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High satisfaction among cloud backup users
This article is part of the Vol. 10 Num. 7 September 2011 issue of Storage magazine
One-quarter of our Storage magazine survey respondents use cloud backup, and are pleased enough to keep a big chunk of their backup data stored in the cloud. Nearly 25% of our 244 respondents use cloud backup -- a fairly high number given the uneasiness about sending data offsite and the relative newness of this incarnation of cloud storage. Sixty-five percent of cloud backup users are very satisfied or satisfied with the services they’re using, and 49% expect to expand their use. Respondents send an average of 42% of their backups to the cloud and maintain an average of 12.6 TB of backup data in the ether. While touted as ideal for mobile user and remote-office backup, the heavy use case is for data center backup (58%). Users still rely on the service’s software for access (58%), but 47% use an in-house appliance or array to stage backups before they’re shipped to the service. The top reason for not using cloud backup: Nervous about sending data into a public cloud. The most recognized cloud backup services are Amazon (10%), ...
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Features in this issue
One-quarter of our Storage magazine survey respondents use cloud backup, and are pleased enough to keep a big chunk of their backup data stored in the cloud.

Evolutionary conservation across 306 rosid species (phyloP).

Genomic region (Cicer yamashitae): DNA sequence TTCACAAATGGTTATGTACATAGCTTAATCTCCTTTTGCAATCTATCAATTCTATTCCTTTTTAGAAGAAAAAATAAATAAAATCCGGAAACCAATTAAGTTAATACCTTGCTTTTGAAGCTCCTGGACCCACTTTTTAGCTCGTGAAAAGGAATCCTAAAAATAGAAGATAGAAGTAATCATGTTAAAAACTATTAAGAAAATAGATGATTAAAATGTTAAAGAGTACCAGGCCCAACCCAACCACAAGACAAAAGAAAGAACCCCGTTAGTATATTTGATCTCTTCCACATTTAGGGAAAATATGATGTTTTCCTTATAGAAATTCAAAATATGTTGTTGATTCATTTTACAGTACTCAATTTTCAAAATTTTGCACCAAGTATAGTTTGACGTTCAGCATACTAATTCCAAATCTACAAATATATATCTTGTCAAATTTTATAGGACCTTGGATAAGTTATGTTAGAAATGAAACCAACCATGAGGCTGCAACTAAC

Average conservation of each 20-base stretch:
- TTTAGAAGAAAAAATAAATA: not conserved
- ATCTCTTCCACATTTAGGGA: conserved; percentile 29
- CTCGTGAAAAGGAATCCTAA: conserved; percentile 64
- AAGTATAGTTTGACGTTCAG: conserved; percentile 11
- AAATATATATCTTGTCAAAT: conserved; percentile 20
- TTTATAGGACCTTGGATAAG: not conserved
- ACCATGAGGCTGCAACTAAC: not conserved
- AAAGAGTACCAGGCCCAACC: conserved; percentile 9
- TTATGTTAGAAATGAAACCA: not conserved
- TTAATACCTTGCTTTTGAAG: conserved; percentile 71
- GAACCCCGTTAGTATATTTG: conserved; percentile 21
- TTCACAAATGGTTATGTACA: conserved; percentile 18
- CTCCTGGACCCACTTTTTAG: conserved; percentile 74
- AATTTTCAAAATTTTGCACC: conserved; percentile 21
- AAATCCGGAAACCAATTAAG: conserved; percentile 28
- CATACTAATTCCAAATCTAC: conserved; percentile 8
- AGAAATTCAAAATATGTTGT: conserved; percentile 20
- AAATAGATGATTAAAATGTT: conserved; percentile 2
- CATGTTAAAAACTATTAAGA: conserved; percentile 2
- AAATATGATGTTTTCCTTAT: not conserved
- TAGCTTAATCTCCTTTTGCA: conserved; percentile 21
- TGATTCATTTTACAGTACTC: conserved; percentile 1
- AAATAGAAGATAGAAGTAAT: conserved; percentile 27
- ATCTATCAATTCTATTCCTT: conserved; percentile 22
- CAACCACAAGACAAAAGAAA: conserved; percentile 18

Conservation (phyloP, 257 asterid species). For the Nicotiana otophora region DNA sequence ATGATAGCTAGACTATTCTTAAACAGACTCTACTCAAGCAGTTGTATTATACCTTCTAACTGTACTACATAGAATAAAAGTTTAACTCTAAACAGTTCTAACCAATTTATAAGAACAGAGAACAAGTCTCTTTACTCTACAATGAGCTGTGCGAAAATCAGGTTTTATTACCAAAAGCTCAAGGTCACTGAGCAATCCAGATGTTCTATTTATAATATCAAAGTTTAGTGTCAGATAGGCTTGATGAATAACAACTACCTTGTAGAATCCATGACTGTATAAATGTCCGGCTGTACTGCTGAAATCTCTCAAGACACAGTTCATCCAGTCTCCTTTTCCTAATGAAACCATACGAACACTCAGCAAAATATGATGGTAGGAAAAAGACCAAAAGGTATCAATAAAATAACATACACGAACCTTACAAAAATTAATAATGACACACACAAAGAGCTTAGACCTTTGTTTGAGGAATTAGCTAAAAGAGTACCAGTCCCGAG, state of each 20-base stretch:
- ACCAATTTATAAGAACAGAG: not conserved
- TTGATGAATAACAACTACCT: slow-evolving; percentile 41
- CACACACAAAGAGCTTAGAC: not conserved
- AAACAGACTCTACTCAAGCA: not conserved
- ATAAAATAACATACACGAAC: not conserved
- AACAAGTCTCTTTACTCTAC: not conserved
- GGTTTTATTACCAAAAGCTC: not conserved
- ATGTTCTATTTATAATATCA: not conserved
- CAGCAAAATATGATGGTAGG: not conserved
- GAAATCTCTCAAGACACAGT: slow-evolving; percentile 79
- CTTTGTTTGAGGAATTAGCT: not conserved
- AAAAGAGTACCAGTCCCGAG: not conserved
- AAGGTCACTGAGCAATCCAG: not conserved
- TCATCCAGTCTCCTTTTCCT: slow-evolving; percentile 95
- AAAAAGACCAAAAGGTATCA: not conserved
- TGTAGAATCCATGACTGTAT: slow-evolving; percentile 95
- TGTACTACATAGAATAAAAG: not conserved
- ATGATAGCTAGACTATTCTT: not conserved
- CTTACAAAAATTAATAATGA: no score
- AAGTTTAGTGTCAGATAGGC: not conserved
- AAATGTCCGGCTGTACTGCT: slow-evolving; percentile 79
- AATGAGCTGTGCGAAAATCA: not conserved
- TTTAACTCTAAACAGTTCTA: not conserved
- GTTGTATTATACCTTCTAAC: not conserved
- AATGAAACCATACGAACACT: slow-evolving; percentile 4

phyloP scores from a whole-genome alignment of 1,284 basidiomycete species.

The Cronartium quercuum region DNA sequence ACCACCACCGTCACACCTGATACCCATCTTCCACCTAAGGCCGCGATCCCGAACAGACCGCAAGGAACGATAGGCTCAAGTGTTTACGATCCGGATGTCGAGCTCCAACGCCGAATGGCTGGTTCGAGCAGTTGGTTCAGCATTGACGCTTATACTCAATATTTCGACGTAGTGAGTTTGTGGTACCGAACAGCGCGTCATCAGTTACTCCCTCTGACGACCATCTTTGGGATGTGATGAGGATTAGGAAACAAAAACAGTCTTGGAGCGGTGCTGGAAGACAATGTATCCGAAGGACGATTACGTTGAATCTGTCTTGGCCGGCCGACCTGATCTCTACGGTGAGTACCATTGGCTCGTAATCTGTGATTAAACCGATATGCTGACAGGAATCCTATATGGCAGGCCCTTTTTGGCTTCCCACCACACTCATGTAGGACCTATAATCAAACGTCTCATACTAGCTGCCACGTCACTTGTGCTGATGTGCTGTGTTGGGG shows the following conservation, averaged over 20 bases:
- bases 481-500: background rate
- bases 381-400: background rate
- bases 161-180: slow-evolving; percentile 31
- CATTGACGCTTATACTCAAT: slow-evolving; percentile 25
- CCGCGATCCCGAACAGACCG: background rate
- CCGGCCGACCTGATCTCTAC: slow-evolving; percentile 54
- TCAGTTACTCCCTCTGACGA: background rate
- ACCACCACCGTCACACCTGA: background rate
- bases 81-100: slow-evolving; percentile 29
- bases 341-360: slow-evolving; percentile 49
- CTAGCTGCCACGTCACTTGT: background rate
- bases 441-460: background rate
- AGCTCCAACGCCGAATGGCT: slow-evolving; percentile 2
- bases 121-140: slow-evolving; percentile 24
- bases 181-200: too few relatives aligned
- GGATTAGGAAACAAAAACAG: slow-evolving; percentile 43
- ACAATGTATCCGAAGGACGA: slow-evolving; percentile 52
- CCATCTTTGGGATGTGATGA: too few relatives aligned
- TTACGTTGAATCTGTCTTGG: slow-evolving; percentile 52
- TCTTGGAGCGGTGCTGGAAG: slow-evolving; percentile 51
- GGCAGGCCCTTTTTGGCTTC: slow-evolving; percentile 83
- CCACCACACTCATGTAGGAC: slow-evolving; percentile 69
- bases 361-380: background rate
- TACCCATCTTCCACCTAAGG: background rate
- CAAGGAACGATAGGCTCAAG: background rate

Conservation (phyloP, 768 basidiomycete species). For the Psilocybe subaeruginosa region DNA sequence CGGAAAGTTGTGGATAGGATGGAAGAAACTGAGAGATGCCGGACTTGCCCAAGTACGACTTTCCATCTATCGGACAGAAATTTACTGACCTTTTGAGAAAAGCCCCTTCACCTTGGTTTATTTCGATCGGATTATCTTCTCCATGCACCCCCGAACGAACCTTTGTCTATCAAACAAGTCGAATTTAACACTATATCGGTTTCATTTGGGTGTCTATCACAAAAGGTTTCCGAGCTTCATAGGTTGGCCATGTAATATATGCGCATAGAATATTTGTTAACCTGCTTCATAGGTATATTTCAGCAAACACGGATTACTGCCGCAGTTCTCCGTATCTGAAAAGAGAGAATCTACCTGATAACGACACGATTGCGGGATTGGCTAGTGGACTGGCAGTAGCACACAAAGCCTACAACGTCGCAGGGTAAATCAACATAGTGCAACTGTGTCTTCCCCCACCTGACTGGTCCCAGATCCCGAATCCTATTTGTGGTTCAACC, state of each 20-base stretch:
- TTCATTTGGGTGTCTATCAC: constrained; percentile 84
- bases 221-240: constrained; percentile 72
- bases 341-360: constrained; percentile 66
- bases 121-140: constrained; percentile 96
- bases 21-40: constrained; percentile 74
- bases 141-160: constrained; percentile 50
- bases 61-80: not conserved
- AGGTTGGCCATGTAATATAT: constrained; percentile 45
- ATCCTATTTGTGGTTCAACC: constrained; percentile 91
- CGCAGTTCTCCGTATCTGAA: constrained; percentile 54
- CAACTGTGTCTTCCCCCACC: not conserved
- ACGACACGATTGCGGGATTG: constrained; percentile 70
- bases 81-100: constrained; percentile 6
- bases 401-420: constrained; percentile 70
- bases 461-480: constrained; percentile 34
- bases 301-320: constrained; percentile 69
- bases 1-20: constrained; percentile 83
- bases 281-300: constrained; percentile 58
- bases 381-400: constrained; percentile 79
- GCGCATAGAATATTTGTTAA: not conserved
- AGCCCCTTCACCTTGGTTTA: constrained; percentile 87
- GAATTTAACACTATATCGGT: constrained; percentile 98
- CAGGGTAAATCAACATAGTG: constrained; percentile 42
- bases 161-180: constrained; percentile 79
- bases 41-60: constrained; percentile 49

Dell plus Compellent proved to be a strong combination, but not quite strong enough to overtake NetApp on our sixth Quality Awards survey for midrange arrays.
Cloud backup services have seen increased adoption by SMBs, but with a choice of methods and tighter controls, cloud backup is now also a viable enterprise alternative.
Virtual servers need a good shared data storage system. All major networked storage protocols work with virtual machines, but some are better than others in certain environments.
Columns in this issue
Processors get faster, networking tech takes it up a notch and bus designs keep up the pace, but they may all be dragged down if we can’t find a fix for slow I/O performance.
Cloud-enabled storage arrays are among the ways that cautious end users are testing the cloud without the worry.
Software-only storage controllers running in virtual machines are an easy, economical way to get shared storage. But current products aren’t up to enterprise standards . . . yet.
Cloud storage is really a pretty simple concept, so how the heck did it get so complicated?